CC1: Joint impact assessment
CC lead: Håvard Hegre
This CC will coordinate the impact assessments in all the outcome-specific WPs, ensuring consistency in terms of methods, data, and definitions of outcome metrics and units of analysis, and binding the work together utilizing the risk framework. To the extent possible, the CC will cast outcomes from the WPs as estimates of the causal effect of conflict of a given magnitude on the outcome. We will take into account how outcomes relate to each other and depend on each other. The conflict impact will be measured as a probability distribution over deviations from levels that are normal to the units of analysis they refer to, looking to the work in CC3 that will also estimate these counter-factual trends. The output of the estimates in this CC will be fed into the early-warning system developed in CC4.
CC2: Estimating exposure by location, age, and gender
CC lead: Magnus Öberg
This CC will work with the WPs and CC1 to identify the distribution of armed conflict impacts across social groups, age groups, and gender. To accurately model how many people are affected by violence we combine geographical information on population densities  with geo-coded events data measuring the intensity and location of different types of violence . Using geographic information systems (GIS) we generate measures of how many people are affected by what type of violence and at what intensity in a given location or country for a given period of time. We then combine this with specific variables from CC3 that describe populations’ vulnerability to the impact of violence on different outcome variables (e.g. economic conditions, health conditions, age and gender structure, education levels, water access etc). We will test and evaluate various estimates of distance. Presumably, different types of violence and events with different intensities have differently sized impacts on the different outcome variables (e.g. on people’s health, economy, decisions to flee, etc) depending on the characteristics of the affected population and over time. The models of exposure will feed into the work of all the CCs.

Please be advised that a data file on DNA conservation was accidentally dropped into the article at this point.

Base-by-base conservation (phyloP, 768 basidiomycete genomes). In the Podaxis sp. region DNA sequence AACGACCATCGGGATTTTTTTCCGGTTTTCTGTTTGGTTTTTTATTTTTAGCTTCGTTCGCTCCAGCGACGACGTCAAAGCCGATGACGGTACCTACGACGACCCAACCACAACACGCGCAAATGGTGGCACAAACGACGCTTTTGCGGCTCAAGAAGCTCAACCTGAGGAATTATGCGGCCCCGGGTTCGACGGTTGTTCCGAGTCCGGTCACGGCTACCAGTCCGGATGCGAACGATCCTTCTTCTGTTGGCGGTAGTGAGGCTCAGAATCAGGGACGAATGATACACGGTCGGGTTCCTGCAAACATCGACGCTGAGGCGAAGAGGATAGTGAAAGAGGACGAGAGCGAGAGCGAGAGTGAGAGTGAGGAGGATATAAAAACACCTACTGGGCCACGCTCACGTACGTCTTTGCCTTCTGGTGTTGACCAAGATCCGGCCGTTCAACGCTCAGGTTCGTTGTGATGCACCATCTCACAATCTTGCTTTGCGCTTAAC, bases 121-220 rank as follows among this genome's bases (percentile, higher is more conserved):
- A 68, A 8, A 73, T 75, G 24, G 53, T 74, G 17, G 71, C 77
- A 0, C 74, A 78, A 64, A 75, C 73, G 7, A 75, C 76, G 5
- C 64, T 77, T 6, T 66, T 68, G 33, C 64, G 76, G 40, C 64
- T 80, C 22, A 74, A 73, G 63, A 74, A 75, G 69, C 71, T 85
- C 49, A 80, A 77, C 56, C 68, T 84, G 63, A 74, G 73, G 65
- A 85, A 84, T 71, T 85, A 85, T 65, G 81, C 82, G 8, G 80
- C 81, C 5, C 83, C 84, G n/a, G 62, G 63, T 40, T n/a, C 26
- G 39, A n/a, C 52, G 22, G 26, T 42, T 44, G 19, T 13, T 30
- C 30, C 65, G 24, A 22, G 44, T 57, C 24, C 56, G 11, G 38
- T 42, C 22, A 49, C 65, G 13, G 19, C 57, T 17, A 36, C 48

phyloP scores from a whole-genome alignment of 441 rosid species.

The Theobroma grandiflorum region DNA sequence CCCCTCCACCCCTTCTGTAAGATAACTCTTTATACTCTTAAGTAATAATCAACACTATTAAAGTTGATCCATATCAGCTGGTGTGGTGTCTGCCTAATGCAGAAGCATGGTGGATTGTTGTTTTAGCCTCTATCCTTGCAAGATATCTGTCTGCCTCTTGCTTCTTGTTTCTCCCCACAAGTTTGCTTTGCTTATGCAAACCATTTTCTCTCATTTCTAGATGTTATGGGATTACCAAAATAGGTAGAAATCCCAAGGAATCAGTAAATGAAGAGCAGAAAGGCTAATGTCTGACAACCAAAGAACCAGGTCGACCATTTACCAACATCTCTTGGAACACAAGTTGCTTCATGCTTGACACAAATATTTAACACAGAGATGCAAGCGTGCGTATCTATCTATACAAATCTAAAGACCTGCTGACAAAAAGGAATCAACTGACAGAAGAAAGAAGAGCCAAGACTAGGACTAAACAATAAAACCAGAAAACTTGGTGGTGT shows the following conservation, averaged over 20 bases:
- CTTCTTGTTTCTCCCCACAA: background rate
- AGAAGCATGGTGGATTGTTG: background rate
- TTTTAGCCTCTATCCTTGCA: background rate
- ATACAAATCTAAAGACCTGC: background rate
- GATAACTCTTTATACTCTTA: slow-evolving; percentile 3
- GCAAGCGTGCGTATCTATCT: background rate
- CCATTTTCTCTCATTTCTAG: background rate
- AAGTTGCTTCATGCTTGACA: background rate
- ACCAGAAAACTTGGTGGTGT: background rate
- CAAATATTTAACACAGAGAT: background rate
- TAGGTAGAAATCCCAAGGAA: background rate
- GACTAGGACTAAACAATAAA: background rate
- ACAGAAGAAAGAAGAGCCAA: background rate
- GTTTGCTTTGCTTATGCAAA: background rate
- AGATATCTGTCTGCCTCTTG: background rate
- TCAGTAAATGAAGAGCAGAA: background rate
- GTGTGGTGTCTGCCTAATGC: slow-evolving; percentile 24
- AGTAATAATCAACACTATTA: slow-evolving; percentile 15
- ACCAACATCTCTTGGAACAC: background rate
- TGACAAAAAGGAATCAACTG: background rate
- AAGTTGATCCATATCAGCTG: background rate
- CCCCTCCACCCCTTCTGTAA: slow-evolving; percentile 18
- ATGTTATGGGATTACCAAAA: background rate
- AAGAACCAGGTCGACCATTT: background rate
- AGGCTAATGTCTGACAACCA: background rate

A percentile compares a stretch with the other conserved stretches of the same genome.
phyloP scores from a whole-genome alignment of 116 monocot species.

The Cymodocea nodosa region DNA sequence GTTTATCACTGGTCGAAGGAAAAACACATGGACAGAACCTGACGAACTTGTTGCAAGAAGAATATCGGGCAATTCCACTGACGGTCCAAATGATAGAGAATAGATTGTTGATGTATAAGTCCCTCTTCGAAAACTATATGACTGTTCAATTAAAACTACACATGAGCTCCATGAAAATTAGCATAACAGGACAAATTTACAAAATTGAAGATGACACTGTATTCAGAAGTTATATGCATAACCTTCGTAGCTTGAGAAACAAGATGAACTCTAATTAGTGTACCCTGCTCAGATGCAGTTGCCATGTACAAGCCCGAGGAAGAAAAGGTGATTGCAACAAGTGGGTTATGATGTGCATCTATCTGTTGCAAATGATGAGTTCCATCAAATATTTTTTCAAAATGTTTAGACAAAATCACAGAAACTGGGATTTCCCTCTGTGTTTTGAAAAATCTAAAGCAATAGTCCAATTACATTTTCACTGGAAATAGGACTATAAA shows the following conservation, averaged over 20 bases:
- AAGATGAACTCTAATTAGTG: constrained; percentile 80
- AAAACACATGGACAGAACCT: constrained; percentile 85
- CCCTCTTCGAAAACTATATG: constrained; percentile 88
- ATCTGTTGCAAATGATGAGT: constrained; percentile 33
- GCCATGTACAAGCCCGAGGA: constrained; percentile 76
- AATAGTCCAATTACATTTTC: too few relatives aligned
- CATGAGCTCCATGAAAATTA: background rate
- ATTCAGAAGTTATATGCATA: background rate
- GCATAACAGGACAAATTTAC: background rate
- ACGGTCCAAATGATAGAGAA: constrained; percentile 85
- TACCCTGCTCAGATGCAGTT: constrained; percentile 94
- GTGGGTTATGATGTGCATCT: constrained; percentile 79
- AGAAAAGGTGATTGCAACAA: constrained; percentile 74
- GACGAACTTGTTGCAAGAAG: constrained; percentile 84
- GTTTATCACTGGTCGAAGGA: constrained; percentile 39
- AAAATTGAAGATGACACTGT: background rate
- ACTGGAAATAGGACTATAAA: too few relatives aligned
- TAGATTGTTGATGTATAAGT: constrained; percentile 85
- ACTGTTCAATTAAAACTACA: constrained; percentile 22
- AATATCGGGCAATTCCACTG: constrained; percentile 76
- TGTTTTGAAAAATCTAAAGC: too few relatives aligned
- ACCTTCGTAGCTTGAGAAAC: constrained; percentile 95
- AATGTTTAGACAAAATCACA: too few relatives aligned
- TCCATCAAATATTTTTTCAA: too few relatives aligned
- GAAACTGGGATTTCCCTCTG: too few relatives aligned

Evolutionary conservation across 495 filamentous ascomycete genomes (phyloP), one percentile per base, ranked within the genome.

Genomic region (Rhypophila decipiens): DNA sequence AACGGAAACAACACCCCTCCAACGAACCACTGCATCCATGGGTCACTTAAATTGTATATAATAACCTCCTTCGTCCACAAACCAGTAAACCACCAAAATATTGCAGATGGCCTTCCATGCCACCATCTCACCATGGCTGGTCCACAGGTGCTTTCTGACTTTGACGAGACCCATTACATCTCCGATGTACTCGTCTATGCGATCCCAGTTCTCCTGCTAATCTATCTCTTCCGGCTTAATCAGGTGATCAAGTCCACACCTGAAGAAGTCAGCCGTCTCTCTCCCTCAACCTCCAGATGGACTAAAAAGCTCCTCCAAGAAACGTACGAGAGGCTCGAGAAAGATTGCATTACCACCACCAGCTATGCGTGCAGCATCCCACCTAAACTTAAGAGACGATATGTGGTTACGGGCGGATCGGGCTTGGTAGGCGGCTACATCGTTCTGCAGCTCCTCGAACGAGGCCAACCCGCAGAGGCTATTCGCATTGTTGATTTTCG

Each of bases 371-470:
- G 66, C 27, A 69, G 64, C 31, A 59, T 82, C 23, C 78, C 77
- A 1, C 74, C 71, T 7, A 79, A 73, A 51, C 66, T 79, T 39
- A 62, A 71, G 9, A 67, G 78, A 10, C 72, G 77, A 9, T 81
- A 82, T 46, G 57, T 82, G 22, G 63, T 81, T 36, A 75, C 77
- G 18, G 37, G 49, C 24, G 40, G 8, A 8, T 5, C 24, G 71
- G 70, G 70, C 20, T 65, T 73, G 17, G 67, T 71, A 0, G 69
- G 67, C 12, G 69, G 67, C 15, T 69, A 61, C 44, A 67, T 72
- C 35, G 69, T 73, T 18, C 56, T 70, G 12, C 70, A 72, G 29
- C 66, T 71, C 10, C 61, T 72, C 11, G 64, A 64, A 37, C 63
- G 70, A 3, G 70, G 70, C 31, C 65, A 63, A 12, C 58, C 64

CC lead: Paola Vesco
The most severe humanitarian crises globally are found in places exposed to a combination of human and natural induced hazards , such as severe food crises in conflict-ridden South Sudan and Northern Nigeria. The combination of social and natural events can give rise to a cascade of temporally or spatially dependent risks whose consequences cannot be predicted by observing each of these events separately. However, the effects of these compound events tend to be studied in isolation, thus potentially underestimating the risks . Likewise, knowledge of effective interventions to break the destructive interactions between natural and conflict-related hazards is limited .
This CC will adopt the innovative risk assessment method to estimate the risks of ‘compound events’ . We will observe the processes that cause adverse humanitarian impacts as inter-related and interdependent, building a bridge between social and climate science to provide a better understanding of these complex events.